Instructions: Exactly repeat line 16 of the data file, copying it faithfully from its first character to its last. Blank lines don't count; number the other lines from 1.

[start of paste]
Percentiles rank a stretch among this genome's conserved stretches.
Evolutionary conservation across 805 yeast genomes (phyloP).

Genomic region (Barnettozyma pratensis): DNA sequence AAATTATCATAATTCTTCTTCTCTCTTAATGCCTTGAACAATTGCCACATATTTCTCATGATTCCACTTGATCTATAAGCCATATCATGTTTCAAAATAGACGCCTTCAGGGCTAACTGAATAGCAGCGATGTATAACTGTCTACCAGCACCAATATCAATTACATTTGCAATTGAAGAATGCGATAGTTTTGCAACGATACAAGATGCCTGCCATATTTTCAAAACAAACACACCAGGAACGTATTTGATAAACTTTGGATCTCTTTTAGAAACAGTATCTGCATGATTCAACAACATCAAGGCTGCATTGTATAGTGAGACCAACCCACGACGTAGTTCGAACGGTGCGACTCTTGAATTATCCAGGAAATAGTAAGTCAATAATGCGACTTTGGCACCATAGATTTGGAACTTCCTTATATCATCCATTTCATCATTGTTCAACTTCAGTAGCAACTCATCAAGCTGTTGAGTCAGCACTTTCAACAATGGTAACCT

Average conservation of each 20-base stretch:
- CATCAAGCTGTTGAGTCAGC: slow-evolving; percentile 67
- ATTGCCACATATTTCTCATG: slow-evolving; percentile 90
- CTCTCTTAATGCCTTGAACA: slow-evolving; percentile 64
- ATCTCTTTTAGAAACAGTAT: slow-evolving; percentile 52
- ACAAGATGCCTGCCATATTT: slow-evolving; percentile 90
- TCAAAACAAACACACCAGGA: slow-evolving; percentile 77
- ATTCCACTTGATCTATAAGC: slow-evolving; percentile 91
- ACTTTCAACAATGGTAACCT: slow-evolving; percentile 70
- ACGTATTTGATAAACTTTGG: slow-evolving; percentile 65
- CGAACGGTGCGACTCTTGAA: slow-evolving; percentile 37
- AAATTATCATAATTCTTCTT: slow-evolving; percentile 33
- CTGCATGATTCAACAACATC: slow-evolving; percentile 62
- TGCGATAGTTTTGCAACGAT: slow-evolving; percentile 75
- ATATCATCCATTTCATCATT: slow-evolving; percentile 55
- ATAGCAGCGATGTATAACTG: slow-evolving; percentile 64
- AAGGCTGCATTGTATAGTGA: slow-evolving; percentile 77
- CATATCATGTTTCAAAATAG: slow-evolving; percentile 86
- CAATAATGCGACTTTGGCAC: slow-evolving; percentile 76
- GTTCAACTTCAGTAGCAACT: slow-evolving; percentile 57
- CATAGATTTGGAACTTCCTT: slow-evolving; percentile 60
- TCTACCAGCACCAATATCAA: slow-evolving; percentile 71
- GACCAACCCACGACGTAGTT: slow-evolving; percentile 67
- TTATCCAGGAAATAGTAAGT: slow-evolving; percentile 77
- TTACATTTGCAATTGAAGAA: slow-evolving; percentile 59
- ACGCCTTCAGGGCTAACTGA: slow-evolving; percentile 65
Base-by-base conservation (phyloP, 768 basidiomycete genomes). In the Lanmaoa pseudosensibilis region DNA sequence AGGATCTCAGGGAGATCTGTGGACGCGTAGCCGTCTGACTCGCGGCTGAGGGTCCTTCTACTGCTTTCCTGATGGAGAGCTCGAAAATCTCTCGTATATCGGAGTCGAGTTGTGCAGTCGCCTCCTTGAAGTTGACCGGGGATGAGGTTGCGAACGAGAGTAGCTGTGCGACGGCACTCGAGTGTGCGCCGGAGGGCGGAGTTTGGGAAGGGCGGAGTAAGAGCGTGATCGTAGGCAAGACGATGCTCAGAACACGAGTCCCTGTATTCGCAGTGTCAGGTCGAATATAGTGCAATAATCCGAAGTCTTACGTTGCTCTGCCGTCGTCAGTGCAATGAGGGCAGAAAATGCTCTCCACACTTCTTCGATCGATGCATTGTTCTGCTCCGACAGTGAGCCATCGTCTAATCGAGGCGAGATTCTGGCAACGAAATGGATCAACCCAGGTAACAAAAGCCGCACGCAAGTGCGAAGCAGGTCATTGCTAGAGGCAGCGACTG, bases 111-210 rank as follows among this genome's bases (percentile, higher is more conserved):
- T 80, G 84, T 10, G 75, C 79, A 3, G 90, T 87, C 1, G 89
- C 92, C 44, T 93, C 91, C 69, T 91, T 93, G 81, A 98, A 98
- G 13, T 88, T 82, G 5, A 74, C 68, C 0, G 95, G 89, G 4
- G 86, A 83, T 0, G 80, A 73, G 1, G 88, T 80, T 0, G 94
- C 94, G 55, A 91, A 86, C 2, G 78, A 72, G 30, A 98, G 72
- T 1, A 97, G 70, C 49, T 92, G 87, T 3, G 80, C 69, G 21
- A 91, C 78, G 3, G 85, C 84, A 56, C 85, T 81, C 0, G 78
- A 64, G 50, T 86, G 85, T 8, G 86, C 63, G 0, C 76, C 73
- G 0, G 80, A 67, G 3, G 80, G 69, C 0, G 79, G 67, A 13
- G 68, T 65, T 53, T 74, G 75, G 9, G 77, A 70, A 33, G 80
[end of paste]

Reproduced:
- CTGCATGATTCAACAACATC: slow-evolving; percentile 62